Bully for Bugs

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Bully for Bugs
Looney Tunes (Bugs Bunny) series
Bully For Bugs Lobby Card.PNG
Lobby card
Directed by Charles M. Jones
Produced by Edward Selzer
(uncredited)
Story by Michael Maltese
Voices by Mel Blanc
Music by Carl Stalling
Animation by Ben Washam
Lloyd Vaughan
Ken Harris
Layouts by Maurice Noble
Backgrounds by Philip De Guard
Distributed by Warner Bros. Pictures
Release date(s)
  • August 8, 1953 (1953-08-08) (U.S.)
Color process Technicolor
Running time 7:11

Bully for Bugs is a 1953 Warner Bros. Looney Tunes theatrical cartoon short. It was directed by Chuck Jones and written by Michael Maltese.

Synopsis[edit]

On his way to the Coachella Valley for the "big carrot festival, therein," Bugs Bunny gets lost, and wanders into a bullring in the middle of a bullfight between Toro the Bull and a very scared matador. Bugs looks at his map and famously declares: "I knew I shoulda taken that left toin at Albukoikee". As he asks the matador for directions, the matador escapes into the stands, leaving Bugs to fend for himself against Toro. After irritating Bugs and getting a slap for "steaming up his tail," Toro chalks up the points of his horns like a pool cue and rams the rabbit out of the bullring. As he sails into the air, a furious Bugs decides to exact revenge and says his famous line: "Of course you realize this means war".[1]

Toro takes his applause for claiming his latest victim (and pushes a bead across a scoring wire, as in billiards), but it is short-lived because Bugs re-enters the bullring in matador garb. Bugs defeats Toro using an anvil hidden behind his cape.[2] While Toro is still dazed from his collision, Bugs makes the bull follow the cape up to a bull shield, accompanied by a lively underscore of "La Cucaracha", where his horns pierce it. Bugs bends the horns down like nails and, thinking he's got him at bay, makes fun of Toro using puns ("What a gulli-bull, what a nin-cow-poop"), unaware that the bull can detach his horns and strike back. Toro proceeds to bash Bugs in the head, which knocks him unconscious.

While Toro sharpens his horns, Bugs interrupts him by placing an elastic band around the horns and using it as a giant slingshot to smack him in the face with a boulder. Toro charges back at Bugs, right in the posterior. Bugs then returns, this time wearing a large sombrero doing a little dance and slapping Toro on the face in tempo to the tune of "Las Chiapanecas". Toro tries to punch him twice but is slapped each time. Bugs dances more and then disappears under the sombrero, but not before honking Toro's nose.

While Toro once again sharpens his horns (this time with an angry face), Bugs has prepared a booby trap for the bull, composed of a double-barreled shotgun hidden behind the cape. Toro charges towards the cape, and somehow the shotgun previously in Bugs's hand enters Toro's body and stops at his tail, firing a bullet from one of Toro's horns when he flicks his tail (and the shotgun) on the ground. Taking advantage of that, Toro chases Bugs, shooting at the hare, but Toro eventually runs out of bullets. Toro "reloads" by swallowing several "elephant bullets" (with explosive heads), but when he attempts to test-fire he instead explodes.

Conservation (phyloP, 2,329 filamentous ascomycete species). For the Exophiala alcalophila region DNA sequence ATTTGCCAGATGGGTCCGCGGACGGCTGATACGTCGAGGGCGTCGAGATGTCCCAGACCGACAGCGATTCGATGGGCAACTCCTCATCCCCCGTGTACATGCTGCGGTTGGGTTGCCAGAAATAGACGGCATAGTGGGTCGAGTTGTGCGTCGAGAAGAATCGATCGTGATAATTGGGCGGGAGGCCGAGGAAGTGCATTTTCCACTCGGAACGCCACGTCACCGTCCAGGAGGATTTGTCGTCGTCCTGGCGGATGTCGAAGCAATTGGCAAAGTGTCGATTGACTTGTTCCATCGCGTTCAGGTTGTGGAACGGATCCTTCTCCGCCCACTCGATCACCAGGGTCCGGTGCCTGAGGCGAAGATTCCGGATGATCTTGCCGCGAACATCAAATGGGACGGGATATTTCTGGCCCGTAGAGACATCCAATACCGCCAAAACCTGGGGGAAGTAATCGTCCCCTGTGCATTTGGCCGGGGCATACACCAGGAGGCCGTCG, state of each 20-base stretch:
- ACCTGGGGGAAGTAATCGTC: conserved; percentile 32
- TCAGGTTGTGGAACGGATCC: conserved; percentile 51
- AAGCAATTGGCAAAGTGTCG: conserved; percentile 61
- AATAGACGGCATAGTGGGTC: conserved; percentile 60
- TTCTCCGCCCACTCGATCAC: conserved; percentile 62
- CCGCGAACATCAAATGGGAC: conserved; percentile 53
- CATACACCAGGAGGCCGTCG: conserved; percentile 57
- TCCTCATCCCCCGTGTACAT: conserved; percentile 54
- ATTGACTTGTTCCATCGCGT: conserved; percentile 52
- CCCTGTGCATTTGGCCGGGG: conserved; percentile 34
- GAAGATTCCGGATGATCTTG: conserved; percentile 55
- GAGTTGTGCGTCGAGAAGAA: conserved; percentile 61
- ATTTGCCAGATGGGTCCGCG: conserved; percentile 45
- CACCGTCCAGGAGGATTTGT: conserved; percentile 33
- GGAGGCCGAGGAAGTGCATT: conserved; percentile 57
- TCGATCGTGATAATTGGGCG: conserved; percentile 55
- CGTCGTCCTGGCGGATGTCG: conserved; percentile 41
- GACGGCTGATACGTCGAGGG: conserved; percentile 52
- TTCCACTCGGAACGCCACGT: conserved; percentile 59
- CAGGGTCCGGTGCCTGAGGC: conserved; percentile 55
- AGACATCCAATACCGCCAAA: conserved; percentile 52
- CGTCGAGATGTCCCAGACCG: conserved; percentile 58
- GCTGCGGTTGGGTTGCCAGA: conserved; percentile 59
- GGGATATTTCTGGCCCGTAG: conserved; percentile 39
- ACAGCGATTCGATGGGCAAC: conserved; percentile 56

Bugs taunts Toro once again by calling him, among other things, an "imbecile" (which Bugs pronounces "embezzle") and an "ultra maroon," but realizes that he is cornered by the bull behind barred gates. Pretending to await certain death (by writing a will and saying his prayers), Bugs opens the gates like a garage door, sending Toro out of the bullring and into the horizon. Toro runs back to the bullring, not anticipating that Bugs has laid out a Rube Goldberg–like contraption of axle grease, a ramp, and some platforms on the bull's path. The grease and ramp send Toro airborne over some glue, a sheet of sandpaper, a protruding matchstick, and a barrel of TNT which explodes when Toro flies by. Still in the air and in shock, Toro finally crashes into a wooden bull shield.

The cartoon ends with the unconscious bull's hindquarters sticking out of the shield, and the victorious Bugs holding up the cape with the words "THE END" etched on it.

Development[edit]

In his biography Chuck Amuck Chuck Jones claims that he made this cartoon after producer Eddie Selzer burst into Jones' workspace one day and announced, for no readily apparent reason, that bullfights were not funny, and they were not to make a cartoon about them.[3] Since Selzer had, in Jones' opinion, consistently proven himself to be wrong about absolutely everything (having once barred Jones from doing any cartoons featuring Pepé Le Pew, on the grounds that he perceived them as not being funny, which led to Jones and Maltese to do For Scent-imental Reasons, which won an Oscar, which Selzer accepted), the only possible option was to make the cartoon. The sounds of the crowd and the bull are recorded from a genuine bullfighting crowd in Barcelona, Spain. The boulder to the face gag was reused from Rabbit Punch five years earlier, which was also directed by Chuck Jones.

Availability[edit]

References[edit]

  1. ^ Furniss, Maureen (2005). Chuck Jones: Conversations. Univ. Press of Mississippi. p. 124. ISBN 978-1-57806-729-9. 
  2. ^ Telotte, J.P. (1 August 2010). Animating Space: From Mickey to WALL-E. University Press of Kentucky. p. 172. ISBN 978-0-8131-3371-3. 
  3. ^ Furniss, Maureen (2005). Chuck Jones: Conversations. Univ. Press of Mississippi. p. 198. ISBN 978-1-57806-729-9. 

External links[edit]

Preceded by
Hare Trimmed
Bugs Bunny Cartoons
1953
Succeeded by
Lumber Jack-Rabbit